The Gordodon had a large sail on its back.
An artist's rendering of a gordodon, a new sail-backed reptile based on an incomplete skeleton found in Permian age rocks near Alamogordo. New Mexico Museum of Natural History and Science

New Mexico Museum of Natural History has announced that a 300-million-year old fossil of the earliest known example of a plant-eating reptile has been found in southern New Mexico.

The museum stated that the unique structure of the skull, jaws and teeth of the sail-backed reptile suggested that it was a herbivore, an animal which gets its energy from only eating plants. The authority also said that such plant-eating creatures were previously unknown in reptiles older than about 200 million years.

The well-preserved fossil was discovered in near Alamogordo by Ethan Schuth during the field trip in 2013 by a University of Oklahoma geology class. The museum said that the bones were part of an exquisitely preserved but incomplete skeleton.

"The skeleton is that of a sail-backed eupelycosaur, a group of animals that were very successful during the Permian [Period]," the museum said adding that "Eupelycosaurs include the ancestors of mammals, making this new skeleton more closely related to us than to dinosaurs."

The new dinosaur's name honours an Austrian geologist
The new dinosaur's name honours an Austrian geologist. New Mexico Museum of Natural History and Science

After the discovery of the fossil, the field crew spent almost a year on the excavation site while collecting the bones. They spent more time to remove the hard sandstone surrounding the fossils so research could ensue.

Spencer Lucas, a palaeontology curator and his team from the museum determined that the bones were about 300-million-years old and it indicated that this particular species lived during the early part of the Permian Period, which is almost 50 million years before the origin of dinosaurs.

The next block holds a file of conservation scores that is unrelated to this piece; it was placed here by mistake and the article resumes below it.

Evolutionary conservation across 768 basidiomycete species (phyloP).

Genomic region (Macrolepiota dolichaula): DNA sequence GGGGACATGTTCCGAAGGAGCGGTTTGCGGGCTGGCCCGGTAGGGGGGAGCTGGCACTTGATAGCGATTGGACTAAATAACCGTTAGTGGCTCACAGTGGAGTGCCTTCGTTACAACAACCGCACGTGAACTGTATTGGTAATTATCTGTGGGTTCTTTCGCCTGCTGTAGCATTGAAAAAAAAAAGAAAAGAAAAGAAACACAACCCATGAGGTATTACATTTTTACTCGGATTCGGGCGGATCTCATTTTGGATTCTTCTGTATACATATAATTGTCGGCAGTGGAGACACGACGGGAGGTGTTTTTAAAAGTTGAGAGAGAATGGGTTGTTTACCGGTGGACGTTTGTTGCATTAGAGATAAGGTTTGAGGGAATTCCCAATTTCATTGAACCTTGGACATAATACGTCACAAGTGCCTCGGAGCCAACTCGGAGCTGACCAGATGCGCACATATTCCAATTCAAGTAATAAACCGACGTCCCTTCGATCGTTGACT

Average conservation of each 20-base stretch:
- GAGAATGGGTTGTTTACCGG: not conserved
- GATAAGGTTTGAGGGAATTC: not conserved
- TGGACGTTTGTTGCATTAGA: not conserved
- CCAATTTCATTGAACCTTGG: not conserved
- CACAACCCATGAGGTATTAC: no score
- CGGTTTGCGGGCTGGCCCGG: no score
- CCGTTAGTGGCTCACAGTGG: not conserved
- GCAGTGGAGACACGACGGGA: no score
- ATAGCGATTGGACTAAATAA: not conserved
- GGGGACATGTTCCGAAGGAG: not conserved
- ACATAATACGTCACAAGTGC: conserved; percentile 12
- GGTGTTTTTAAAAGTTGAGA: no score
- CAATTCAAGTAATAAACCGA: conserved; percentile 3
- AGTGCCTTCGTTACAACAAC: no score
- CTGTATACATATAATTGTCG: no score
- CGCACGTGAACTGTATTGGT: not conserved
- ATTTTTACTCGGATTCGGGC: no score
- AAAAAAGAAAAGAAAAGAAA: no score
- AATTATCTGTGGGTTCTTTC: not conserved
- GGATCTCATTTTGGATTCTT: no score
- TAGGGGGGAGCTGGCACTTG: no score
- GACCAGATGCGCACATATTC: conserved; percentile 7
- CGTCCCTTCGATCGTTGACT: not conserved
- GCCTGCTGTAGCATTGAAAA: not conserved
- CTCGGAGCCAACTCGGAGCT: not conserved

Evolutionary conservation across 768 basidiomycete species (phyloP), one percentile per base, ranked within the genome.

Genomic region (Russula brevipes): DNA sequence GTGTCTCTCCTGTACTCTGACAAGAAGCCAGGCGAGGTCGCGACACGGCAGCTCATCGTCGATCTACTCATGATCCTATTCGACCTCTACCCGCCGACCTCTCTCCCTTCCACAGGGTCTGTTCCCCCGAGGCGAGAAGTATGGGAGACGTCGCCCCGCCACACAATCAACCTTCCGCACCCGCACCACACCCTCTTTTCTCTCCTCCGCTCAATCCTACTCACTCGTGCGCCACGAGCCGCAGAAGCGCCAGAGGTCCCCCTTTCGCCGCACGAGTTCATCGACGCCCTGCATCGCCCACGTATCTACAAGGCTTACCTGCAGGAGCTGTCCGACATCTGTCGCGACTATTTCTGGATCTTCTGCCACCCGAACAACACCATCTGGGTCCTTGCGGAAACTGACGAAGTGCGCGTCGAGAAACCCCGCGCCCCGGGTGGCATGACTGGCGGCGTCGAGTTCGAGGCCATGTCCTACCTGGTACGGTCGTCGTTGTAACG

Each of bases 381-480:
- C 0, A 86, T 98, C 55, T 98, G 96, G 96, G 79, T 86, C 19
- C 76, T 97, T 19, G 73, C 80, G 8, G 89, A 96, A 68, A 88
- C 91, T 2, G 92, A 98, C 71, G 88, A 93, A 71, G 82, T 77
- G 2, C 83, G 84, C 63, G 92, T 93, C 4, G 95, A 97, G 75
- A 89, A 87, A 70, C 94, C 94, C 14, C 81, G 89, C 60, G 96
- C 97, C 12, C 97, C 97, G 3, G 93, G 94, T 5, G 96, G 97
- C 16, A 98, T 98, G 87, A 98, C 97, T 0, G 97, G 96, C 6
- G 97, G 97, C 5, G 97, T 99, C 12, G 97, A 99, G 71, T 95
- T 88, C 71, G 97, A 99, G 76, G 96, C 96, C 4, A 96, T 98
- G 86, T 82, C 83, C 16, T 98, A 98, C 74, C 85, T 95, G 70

The Gordodon shares some traits with modern goats and deer.
Gordodon skull New Mexico Museum of Natural History and Science

Lucas and research associate Matt Celeskey decided to name this previously unknown species as Gordodon kraineri.

The first part of the name is a combination of two words that came from Spanish word 'gordo,' or fat and the Greek word 'odon,' or tooth, as the researchers found that this previously unknown species had large pointed teeth at the tips of its jaws. The second part of the name, krainer honours an Austrian geologist, Karl Krainer, who contributed to knowledge about the Permian period in New Mexico.

Lucas said in a statement that "Gordodon rewrites the books by pushing back our understanding of the evolution of such specialized herbivory by about 100 million years."

Gordodon was about 5 feet long and weighed an estimated 75 pounds and the researchers believe that this creature have been a selective feeder on high-nutrient plants. As per the experts at the museum other early herbivorous reptiles were not selective, as they used to eat any plants they came across. They also found some similarities between Gordodon and modern animals such as goat and deer.